returns to scale (VRS).
This efficiency analysis can be focused on input reduction or
output expansion. The result from an input-oriented model is the
maximum reduction possible in the inputs level for a given level
of output. With an output-oriented focus, the model seeks the
maximum output quantities that can be generated by the actual
level of inputs used by the company. The efficiency scores can
vary from 0 to 1, where 1 denotes the efficient company
The majority of the DEA models consider either CRS or VRS.
For CRS model, outputs and inputs increase (or decrease) by
the same proportion along the frontier. Where the technology
exhibits increasing, constant or decreasing returns to scale along
different segments of the frontier, the VRS model is indicated.
The CRS model assesses the overall technical and scale efficiency,
while a VRS model measures only the technical efficiency.
The efficiency score of the ith company of N companies in
CRS models takes the form specified in Equation 2, where θ
is a scalar (equal to the efficiency score) and λ is a Nx1 vector
that represents the weight of each Decision-Making Unit in
the construction of the reference company. Assuming that the
companies use E inputs and M outputs, X and Y represent ExN
input and MxN output matrices, respectively. The input and
output column vectors for the ith company are represented by
xi and yi respectively. In Equation 2, company i is compared to a
linear combination of sample companies which produce at least
as much of each output with the minimum possible amount of
inputs. The Equation 2 is solved once for each company.
For VRS models, a convexity constraint Σλ = 1 is added that
ensures that the company is compared against other companies
of a similar size.
SFA, a parametric method, was originally developed by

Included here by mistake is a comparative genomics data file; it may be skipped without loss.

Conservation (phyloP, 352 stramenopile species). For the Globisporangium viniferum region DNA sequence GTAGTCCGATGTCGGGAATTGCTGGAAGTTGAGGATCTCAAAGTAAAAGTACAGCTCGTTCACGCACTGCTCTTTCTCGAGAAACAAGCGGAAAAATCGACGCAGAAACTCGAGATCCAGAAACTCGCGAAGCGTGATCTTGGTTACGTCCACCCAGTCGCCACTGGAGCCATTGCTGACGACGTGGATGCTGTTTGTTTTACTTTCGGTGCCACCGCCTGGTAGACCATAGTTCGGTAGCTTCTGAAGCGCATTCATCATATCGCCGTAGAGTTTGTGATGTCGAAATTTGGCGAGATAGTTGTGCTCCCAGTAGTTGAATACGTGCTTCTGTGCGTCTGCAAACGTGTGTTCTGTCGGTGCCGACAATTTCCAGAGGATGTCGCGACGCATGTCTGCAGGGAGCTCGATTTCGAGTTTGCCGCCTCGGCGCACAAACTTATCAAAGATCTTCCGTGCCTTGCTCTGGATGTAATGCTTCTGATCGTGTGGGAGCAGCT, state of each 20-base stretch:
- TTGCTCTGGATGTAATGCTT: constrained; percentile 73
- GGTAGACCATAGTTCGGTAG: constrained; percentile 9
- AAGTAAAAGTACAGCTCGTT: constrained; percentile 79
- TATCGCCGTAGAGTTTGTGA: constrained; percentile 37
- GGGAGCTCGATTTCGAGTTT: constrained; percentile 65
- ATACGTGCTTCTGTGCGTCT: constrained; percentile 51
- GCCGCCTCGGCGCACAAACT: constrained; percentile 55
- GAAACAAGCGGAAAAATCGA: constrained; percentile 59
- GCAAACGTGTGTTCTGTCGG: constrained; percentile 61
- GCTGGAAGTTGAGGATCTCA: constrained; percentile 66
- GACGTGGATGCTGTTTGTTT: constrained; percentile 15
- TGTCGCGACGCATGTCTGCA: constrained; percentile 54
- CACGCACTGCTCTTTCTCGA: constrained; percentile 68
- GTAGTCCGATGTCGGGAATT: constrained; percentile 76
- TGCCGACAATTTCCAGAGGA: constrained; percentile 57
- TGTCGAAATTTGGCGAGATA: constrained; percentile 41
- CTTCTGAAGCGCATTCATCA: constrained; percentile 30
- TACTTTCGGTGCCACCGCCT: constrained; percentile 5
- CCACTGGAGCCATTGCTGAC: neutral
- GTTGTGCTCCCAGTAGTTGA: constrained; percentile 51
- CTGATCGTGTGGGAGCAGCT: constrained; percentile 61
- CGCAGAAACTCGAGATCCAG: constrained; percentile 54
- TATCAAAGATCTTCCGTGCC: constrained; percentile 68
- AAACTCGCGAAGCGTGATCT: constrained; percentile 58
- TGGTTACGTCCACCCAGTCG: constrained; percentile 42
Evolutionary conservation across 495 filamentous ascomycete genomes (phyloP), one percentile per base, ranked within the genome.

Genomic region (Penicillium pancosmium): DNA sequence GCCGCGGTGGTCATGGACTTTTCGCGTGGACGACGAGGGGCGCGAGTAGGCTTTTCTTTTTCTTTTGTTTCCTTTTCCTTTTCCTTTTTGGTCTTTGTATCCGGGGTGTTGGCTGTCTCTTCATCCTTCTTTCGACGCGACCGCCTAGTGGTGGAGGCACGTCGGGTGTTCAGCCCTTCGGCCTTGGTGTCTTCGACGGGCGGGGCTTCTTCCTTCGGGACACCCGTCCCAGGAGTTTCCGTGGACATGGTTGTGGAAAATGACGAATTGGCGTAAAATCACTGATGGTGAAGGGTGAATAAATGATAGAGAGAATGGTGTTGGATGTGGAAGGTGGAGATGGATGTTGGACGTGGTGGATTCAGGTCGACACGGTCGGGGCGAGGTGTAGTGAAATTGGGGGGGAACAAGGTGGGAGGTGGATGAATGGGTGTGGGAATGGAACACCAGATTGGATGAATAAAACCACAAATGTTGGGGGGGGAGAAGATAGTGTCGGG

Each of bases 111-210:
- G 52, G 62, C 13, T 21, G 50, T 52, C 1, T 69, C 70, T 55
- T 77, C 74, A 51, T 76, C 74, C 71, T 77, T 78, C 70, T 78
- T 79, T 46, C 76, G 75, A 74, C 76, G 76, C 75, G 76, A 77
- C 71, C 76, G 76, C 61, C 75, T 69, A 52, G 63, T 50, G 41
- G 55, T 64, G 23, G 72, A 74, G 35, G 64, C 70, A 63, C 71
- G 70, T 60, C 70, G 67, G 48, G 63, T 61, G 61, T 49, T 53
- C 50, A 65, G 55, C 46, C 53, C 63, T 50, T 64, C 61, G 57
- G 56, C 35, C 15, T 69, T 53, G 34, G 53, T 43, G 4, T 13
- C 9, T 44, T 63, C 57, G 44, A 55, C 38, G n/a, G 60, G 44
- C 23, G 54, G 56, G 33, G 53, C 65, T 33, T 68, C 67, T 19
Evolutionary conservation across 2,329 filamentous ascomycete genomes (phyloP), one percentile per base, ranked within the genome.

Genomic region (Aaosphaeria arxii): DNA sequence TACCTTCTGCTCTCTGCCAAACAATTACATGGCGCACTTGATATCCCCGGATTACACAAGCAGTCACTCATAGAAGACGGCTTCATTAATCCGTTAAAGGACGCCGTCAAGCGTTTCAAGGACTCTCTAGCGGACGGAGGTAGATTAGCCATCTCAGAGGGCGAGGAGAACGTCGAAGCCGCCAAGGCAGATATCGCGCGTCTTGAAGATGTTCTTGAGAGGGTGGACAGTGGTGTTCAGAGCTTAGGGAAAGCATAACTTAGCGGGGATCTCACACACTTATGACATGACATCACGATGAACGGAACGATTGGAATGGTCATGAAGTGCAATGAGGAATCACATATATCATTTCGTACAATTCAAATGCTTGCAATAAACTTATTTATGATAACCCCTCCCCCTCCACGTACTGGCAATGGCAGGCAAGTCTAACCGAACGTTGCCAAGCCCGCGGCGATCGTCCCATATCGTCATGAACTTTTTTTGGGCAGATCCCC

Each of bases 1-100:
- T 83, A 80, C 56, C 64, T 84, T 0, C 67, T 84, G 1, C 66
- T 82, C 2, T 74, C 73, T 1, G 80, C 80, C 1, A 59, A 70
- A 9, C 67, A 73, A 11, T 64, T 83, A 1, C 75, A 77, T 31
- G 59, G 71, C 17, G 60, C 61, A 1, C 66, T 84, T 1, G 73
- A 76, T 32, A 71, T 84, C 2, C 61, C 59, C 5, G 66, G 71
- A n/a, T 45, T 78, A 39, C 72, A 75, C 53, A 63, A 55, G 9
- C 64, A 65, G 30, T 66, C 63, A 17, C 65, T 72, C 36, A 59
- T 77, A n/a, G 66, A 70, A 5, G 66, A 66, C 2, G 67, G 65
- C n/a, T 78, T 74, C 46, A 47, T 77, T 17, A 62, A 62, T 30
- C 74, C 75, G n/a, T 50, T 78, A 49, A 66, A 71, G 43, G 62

Aigner, Lovell, and Schmidt  and Meeusen and Broeck 
and allows the estimation of the inefficiency associated with a
production function or cost.
The stochastic frontier consists of
(i) a deterministic component,
(ii) a stochastic component representing random error in
the estimation of the frontier, and
(iii) an inefficiency component for each company. It is
calculated, in most studies, using an input-oriented Cobb-
Douglas functional form with stacked data, as in Equation 3.
The SFA model allows the error to be disaggregated into two
independent components, vit and uit, and to be uncorrelated with
the explanatory variables .
The component vit is random noise that represents deviations
of the deterministic component from the frontier due to the
non-inclusion of an explanatory variable or measurement error.
We adopt the assumption that the error vit is independent and
identically distributed and normally distributed with a zero mean
and constant variance. This error term has all the characteristics
of the error term used in the classical linear regression model.
The uit component is a positive error term that reflects
the cost inefficiency of firms. This term indicates the cost
excess relative to the stochastic frontier. When this component
is null, the firm is at the efficiency frontier. Aigner, Lovell, and
Schmidt  propose using the half-normal distribution as the
probability distribution for this term, as in Equation 4: